With this in mind I would like to share my opinion on the growing phenomenon of Southern California entrepreneurs turning to these organizations for help. Before you sell a piece of your idea or company to one of these companies or investors you should have a clear understanding of the incubator / accelerators long term goals. Do they have your best interest in mind and do you really need them to become successful. Ideas are a dime a dozen in the startup world and its all about the execution of your idea the makes you successful.
A vertical incubator is group of investors and entrepreneurs who collectively form companies that focus on a specialized industry vertical. Specific examples include: mobile games, telematics, social media, advertising are some examples. An incubator that proclaims they are focused on digital media, Internet or mobile is far too broad and unfocused. Typically the mentors of the incubator have deep domain expertise and contacts within the target industry that can foster accelerated business and technology partnerships. Also, most of the companies within the incubator portfolio focus on solving similar complimentary problems in the same industry where resources can be shared. Most vertical incubators are designed to help "first time entrepreneurs" with the basics of company formation, technology, management, business development and provide a small amount of funding for a pretty big chunk of the company.
A start-up accelerator / incubator is typically started by a group of smart people who have a backgrounds in finance, investment banking, venture capital or successful entrepreneurs. Accelerators tend to be technology agnostic or generalist. They will look at lots of deal flow in order to find ideas and entrepreneurs to fund. The founders and the portfolio companies do not necessarily overlap and there is typically no purpose or overarching mission to incubator. This lack of a mission or goal is why I am not a big fan of accelerators. Making money or giving back is not a reason to start a company or an incubator. Having passion about a particular problem or industry is most important, which lends itself to fulfilling a mission. Focus, focus, focus is everything!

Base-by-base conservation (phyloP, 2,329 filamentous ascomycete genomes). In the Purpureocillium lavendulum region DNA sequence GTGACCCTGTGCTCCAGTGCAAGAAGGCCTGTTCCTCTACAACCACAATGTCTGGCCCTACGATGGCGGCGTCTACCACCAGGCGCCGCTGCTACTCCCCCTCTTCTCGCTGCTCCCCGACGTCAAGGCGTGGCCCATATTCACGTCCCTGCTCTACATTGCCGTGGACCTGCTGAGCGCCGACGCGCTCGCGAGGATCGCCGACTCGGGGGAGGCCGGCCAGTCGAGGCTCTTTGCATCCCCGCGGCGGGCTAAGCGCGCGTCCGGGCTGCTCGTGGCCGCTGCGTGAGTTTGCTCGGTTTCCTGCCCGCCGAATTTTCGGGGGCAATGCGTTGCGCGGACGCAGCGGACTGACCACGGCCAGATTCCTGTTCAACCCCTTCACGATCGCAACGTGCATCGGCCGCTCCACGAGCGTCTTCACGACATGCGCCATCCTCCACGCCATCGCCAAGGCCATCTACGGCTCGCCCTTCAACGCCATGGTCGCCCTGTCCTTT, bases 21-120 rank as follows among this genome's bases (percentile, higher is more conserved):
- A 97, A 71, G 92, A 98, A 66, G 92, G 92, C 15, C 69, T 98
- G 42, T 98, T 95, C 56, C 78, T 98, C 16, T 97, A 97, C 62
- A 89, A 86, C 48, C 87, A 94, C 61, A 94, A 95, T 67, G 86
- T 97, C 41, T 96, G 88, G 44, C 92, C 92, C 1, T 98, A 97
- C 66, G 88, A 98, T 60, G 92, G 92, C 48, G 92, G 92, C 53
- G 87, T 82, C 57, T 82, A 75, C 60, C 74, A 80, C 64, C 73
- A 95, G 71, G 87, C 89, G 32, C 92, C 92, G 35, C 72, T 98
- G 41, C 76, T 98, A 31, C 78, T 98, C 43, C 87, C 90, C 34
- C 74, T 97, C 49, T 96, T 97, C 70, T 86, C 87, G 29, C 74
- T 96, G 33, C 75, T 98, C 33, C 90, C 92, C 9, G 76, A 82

In my opinion an accelerator / incubator with limited capital resources (under $500M) cannot be a generalist. It may be a lot more fun to see tons of ideas and deal flow but I guarantee you the incubator that focuses on a niche will be more successful. The 80/20 rule applies to just about everything in life and especially investing in the technology businesses. The incubation game is about focusing on what the people within the firm know and do best.
Putting all the energy of the firm into one particular area of focus is paramount. Why, because there are only so many experts in a particular field and the best always rise to the top. Its impossible to be an expert at everything despite what most VC's might claim. Yes, investors can make bets in lots of companies to hedge risk in an incubator, but at the end of the day 80% of the fund will likely come from 20% of the companies you start. Focus will be demanded as the incubator matures and some companies fail. So, it probably makes sense to have a common mission deliberately at the beginning because someday all the jockeys might be riding on the same hoarse.
Our monthly Venture Capital Alliance meeting this morning was particularly interesting as a sign of the changing times once again in Southern California. We met with the founders of MuckerLabs, Startup Engine, LaunchPad.LA and had some discussion with investor friends of Amplify.la. It encourages me to see the renewed energy in LA since the 40 or so VC funds started in the late 1990's are all but virtually extinct. However, LA still lacks the critical mass of capital resources that the Bay Area has and so it makes it that much harder to create a billion dollar ideas down here. LA doesn't have the financial resources to create "ponzi scheme like VC companies". (ie. Groupon)
Ponzi scheme VC investing is when angels and VCs form cult like groups that bid up private stock in illiquid private companies. Ponzi VC scheme companies rely on constant fund raising in order to keep the business afloat and never have any intension of making money. Financial engineering is common as most VCs participating have multiple funds (early and late stage) to create a false sense of growth. Soon private equity funds and hedge funds take the bait and then Wall Street investment bankers sell the stock in an IPO dumping all the shares on the retail investor. Groupon is a great example of a VC ponzi scheme as bigger dumber money kept pilling on top of early investors without any intension of making dime of profit. There were 1,000 other Groupon competitors in a company that had no IP or competitive advantage when it received a $100M VC valuation from a few Bay Area VCs.
The VC game has become an a very tight lipped investor club controlled by a half a dozen funds who only bet on their friends deals. If you are not in the club that don't try and get in because most the time you will get screwed unless if you have something very special. So, I would encourage the incubators based in LA to build hyper focused niche businesses that sell for $5M, $10M $50M, $100M and not $1B. Bay Area billion dollar ideas don't work in Southern California yet so lets start slow. Digital media companies based in will LA will kick the crap out of the Bay Area in the next down business cycle built on VC ponzi schemes. Smart people will come here and join the wave on Silicon Beach. Lets get back to the basics of business and ask the hard questions like, "What pain are your companies trying to solve?"
I would also encourage you to read Ryan Born's article: LA Startup Incubators/Accelerators/Mentorship Programs as Compared to NCAA Football Conferences
I encourage your comments below!